"Why are the ribs so expensive?" marked wrong. I know this is a Korean test, so maybe the word "galbi" is preferred, but there is absolutely no consistency about this - sometimes a direct reproduction of the Korean term is okay, sometimes a translation is preferred, and there is never any method for knowing which is going to be expected.
There are massive issues with equivalent English sentences being accepted, but I don't think this is an issue. Food names at a Korean restaurant are not generally translated into English. Calling kalbi/galbi "ribs" would be almost as awkward as calling tofu "bean curd".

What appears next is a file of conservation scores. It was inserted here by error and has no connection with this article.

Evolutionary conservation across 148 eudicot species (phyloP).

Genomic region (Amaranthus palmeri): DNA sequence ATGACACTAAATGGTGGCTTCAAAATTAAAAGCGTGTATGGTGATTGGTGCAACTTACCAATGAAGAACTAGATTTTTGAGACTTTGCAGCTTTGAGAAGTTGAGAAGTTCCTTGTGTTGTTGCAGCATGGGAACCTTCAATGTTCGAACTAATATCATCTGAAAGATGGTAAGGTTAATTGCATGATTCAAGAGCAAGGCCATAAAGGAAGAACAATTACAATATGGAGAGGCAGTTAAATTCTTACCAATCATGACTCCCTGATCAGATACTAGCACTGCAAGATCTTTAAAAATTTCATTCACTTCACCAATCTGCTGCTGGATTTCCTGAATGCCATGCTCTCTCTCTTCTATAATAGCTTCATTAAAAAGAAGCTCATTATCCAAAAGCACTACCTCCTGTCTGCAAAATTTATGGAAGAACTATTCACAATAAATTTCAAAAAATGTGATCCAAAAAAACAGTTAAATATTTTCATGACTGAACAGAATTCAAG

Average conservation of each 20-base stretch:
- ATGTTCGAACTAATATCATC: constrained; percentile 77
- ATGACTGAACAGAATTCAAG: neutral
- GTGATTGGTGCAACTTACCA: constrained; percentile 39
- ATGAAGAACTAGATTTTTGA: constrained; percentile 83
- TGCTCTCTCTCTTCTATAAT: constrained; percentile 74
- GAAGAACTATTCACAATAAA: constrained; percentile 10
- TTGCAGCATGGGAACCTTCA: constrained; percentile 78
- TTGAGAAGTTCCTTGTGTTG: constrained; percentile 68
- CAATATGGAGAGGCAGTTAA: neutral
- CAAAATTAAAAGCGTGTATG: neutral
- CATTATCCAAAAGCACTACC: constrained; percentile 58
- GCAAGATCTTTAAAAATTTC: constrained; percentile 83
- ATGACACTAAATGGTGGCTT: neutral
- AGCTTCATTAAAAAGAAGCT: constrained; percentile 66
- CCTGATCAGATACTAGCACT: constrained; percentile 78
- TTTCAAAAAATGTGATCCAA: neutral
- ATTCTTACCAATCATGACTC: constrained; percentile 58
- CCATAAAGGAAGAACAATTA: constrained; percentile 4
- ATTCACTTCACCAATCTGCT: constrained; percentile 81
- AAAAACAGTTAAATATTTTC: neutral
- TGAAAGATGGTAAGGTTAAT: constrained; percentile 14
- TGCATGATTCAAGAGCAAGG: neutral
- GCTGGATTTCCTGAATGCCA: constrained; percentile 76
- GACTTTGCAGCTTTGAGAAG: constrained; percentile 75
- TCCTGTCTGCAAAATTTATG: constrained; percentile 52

I agree with your first point, but not that this in particular is not an issue.
Food names are not generally translated into English? Perhaps in Korea but would argue otherwise for other countries.
Your point about 갈비 being akwardly translated compared to tofu and bean curd would be applicable happen the English language didnt adopt such words, including ramen and sushi, plus more - these are found in the English Oxford Dictionary.
If you took your friend to an Asian restaurant and asked them if they wanted tofu, sushi, ramen or galbi, most likely they would understand three of the four and ask "what is galbi?"
As such, and until galbi is adopted into the English language, a more natural translation is in order.
In guessing this is because it was the work of multiple people, but i agree that there should be more consistency